Gordon Moore

Chemist, Co-Founder Intel Corporation, Author of Moore's Law

Lack of fear of failure is an important part of it. People are willing to try things. They figure if they don't make it, they can do something else.
Gordon Moore

About the Innovator

Gordon Moore is a native Californian and one of Silicon Valley's founding fathers.  He was born in San Francisco, educated at the University of California, Berkeley, and the California Institute of Technology, where he received a doctorate in chemistry in 1954.  After a brief stint on the East Coast, Moore joined Caltech alumnus William Shockley at the Shockley Semiconductor Laboratory in Mountain View.  Shockley, founded in 1956, was the first company to work on silicon semiconductor devices in what became known as Silicon Valley.  William Shockley was a brilliant scientist, but an erratic leader.  Within the first eighteen months, eight of Shockley's leading engineers, including Moore, left Shockley to form their own company.  The "traitorous eight," as they became known, turned to Sherman Fairchild who established Fairchild Semiconductor as a division of Fairchild Camera and Instrument in 1957.

In 1968 Gordon Moore and Bob Noyce, a physicist and co-inventor of the integrated circuit, left Fairchild and founded Intel Corporation.   Intel produced the world's first microprocessor and became the world's largest producer of computer microchips.  Moore served as chairman of the board and CEO from 1979 until 1987.  He was named chairman emeritus in 1997. Moore is a strong proponent of the engineer as manager and entrepreneur, of which he is an exceptional role model.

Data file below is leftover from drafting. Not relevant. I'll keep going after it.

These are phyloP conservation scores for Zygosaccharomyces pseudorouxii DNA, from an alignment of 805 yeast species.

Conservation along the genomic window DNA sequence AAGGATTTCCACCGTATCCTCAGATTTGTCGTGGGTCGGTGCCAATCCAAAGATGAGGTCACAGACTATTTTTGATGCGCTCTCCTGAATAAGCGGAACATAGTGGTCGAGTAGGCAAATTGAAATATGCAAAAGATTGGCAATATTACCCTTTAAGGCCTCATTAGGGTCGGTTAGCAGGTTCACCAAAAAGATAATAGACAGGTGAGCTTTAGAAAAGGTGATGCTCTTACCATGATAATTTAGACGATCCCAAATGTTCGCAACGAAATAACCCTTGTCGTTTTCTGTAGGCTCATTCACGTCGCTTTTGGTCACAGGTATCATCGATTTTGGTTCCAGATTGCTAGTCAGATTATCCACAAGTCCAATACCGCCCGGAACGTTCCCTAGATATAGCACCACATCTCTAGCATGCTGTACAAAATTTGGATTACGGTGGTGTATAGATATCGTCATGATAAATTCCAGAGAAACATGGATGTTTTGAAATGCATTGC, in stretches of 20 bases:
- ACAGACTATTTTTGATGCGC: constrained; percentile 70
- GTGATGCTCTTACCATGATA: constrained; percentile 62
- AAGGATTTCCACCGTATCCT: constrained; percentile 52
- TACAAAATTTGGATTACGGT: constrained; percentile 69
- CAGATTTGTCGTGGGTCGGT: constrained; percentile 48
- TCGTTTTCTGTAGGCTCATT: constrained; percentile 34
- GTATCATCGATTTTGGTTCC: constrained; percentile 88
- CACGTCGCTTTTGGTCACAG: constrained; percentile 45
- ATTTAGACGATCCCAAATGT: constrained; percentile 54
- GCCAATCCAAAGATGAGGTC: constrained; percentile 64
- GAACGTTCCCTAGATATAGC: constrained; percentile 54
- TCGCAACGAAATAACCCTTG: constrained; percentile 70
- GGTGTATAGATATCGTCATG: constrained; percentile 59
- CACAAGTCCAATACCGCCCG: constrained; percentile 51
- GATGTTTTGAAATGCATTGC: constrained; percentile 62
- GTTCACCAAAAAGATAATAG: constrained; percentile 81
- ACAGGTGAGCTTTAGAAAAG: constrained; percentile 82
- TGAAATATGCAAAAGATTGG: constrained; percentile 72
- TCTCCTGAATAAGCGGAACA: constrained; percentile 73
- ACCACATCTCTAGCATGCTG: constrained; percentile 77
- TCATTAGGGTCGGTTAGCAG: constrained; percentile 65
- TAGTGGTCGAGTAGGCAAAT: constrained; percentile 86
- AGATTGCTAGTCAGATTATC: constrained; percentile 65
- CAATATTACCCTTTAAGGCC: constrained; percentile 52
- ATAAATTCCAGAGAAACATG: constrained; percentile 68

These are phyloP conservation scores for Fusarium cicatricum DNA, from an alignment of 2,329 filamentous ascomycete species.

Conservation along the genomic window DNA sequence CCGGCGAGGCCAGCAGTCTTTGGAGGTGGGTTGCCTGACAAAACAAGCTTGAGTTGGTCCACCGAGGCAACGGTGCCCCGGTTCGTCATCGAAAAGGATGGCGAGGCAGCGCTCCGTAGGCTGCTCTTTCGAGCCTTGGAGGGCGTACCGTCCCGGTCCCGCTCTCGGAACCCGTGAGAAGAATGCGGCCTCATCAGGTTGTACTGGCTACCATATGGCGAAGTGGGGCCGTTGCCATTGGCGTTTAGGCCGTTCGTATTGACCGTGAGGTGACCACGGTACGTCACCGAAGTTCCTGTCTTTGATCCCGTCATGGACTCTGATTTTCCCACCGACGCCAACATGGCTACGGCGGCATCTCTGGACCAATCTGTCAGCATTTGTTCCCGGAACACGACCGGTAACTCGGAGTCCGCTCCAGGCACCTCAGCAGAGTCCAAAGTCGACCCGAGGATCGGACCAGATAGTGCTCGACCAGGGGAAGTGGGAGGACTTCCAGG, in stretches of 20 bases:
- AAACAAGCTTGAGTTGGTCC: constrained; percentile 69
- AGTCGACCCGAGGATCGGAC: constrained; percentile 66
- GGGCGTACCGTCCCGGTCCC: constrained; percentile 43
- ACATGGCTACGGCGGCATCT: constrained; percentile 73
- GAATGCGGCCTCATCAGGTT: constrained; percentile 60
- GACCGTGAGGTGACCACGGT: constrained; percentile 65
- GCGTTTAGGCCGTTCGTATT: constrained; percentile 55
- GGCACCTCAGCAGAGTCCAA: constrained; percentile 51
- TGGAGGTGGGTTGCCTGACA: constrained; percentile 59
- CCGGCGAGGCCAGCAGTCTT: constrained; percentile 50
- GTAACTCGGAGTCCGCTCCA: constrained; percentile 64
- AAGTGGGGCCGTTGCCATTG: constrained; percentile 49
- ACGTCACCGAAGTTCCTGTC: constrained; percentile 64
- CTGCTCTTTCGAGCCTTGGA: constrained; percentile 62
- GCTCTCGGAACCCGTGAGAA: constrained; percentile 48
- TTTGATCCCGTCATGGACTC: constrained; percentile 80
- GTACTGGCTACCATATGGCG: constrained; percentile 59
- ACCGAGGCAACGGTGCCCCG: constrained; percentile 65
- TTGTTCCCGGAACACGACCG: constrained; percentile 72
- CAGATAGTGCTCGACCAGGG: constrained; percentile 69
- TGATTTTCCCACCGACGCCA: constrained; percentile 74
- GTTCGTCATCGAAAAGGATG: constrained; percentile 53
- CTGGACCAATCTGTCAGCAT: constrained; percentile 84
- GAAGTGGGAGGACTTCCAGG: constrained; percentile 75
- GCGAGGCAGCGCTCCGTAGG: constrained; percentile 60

Why He Innovates

Trained as a chemist, Gordon Moore's research focused on finding the right technologies and materials to produce inexpensive, efficient microchips. Technology improvements led to more powerful products. Moore observed a steady doubling of microchip power which led him, in 1965, to formulate what has become known as "Moore's Law:" the assertion that circuits would double in complexity every 18 months. He continued to provide the proof behind the prediction, developing increasingly powerful microprocessors over a 40-year career. In practical terms, this has meant increasingly powerful, compact and accessible computers as chips have not only grown more complex but also smaller. With increasing power and accessibility, the microchip's evolution has had an increasingly profound effect on people's lives.